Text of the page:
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Traveller family members convicted of slavery after keeping captives for years

Convicted: Top, L-R: Bridget Rooney, Gerald Rooney, John Rooney, John Rooney. Bottom, L-R: Lawrence Rooney, Martin Rooney, Martin Rooney Snr, Martin Rooney

MEMBERS of a traveller family have been convicted of running a modern slavery ring which kept one of its captives in ‘truly shocking’ conditions for decades.

Vulnerable people were forced to work for the Rooney clan for little or no wages, while their pay-masters lived a life of lavish luxury.

The 11 gang-members, convicted of fraud and slavery charges, enjoyed holidays to Barbados and cosmetic surgery and even shelled out on a Manchester United soccer school, earned off the backs of their workers.

Convicted: From the left – Patrick Rooney, 54, Patrick Rooney, 31, and Peter Doran

Operating from sites in Lincolnshire, they targeted victims who were homeless, had learning disabilities or complex drug and alcohol issues.

The men, aged 18 to 63, were freed after raids by Lincolnshire Police and the National Crime Agency, carried out in 2014.

One of the victims was found to have been working for the family for 26 years.

Some of the gang also targeted four elderly home-owners, getting them to sign over properties into their names and selling three on for profit — one for £250,000.

One the householders ended up dying without his family knowing. It was only when contacted police they discovered they had missed his funeral.

Squalor: A caravan which men were forced to live in by the Rooneys

After four trials resulting in convictions, the full scale of the offending can now finally be revealed after a ruling at Nottingham Crown Court on Friday.

Members of the family would go looking for victims on the streets, hostels and shelters, offering work for food and accommodation.

But at sites in Drinsey Nook and Washingborough, the offers of fair work for fair pay were exposed as lies.

However, it was through false promises, drugs, alcohol and violence, family members made sure they kept their victims ‘financially-trapped’ and under total control.

Labourers were forced to live in shabby run-down caravans, or in stables next to kennels, with little or no access to basics such as heating, water and toilets.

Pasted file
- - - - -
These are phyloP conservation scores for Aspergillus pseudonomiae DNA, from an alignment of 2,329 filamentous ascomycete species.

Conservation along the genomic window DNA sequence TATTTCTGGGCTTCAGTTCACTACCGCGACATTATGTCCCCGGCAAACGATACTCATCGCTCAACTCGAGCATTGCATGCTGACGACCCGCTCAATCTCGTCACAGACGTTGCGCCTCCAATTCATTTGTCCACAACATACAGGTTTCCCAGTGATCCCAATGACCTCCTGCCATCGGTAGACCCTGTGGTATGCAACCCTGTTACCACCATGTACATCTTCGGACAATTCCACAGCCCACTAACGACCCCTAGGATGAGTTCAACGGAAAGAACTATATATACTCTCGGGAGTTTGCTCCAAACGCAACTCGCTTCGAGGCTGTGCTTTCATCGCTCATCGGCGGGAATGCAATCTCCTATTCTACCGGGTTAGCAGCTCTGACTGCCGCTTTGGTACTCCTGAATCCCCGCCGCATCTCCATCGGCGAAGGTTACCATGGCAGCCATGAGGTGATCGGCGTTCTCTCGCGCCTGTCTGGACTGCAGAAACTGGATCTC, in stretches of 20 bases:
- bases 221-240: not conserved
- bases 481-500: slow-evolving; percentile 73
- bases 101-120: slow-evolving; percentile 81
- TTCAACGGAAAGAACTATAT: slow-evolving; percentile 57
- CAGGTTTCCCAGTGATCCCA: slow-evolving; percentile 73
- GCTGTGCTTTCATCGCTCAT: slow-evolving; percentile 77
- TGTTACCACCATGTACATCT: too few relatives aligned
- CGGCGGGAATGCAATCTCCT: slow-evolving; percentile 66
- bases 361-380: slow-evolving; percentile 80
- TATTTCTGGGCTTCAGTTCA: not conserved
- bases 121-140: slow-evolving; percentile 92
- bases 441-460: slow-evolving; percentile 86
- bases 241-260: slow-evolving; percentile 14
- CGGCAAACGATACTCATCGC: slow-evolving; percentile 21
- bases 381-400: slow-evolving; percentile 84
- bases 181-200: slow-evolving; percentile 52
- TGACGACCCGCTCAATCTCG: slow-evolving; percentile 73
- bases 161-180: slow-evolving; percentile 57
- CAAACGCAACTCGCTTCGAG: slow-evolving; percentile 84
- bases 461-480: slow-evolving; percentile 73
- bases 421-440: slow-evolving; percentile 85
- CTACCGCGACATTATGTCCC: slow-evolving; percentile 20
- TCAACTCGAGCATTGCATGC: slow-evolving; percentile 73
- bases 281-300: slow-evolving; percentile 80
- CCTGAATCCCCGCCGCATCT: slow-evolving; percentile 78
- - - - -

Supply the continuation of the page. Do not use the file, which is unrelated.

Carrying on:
Some were forced to squat in woods behind their living areas, while electricity was ‘dangerously’ tapped from a nearby pylon.

In all, 18 men were forced to work at the sites or for the Rooneys’ businesses, repairing properties and tarmacking drives.

Most told how they were never given safety equipment or the right clothing.

The police said victims were also ‘poorly fed’ and often went hungry — or were given the ‘family’s left-overs’, even though they were worked for hours on hard, manual tasks.

If victims complained, the gang would say they still owed money and would claim more labour to pay off the bogus debts.

Dangerous: The caravan was rigged up to a nearby electricity pylon

The heartless gang provided alcohol and drugs as part of what prosecutors had described as a ‘grooming’ process.

But as their hold on the victims increased, that illicit supply gave the clan an ever-tighter hold over their victims, including their bank accounts.

In some cases, the accounts were used to pay for gym memberships, soccer schools and building materials to supply the business.

The Rooneys also used ‘threats’ and ‘violence’, including punishment beatings, and the victims were denied medical help for their injuries and ailments.

The impact on the victims was severe, with many suffering mental and physical torment during their ‘gruelling and emotional’ ordeal, said police.

The gang also targeted vulnerable home-owners, coercing them into signing over properties to them which were then sold on for profit.

She said: ‘The tragedy in this case is that the victims will never get those years of their lives back.’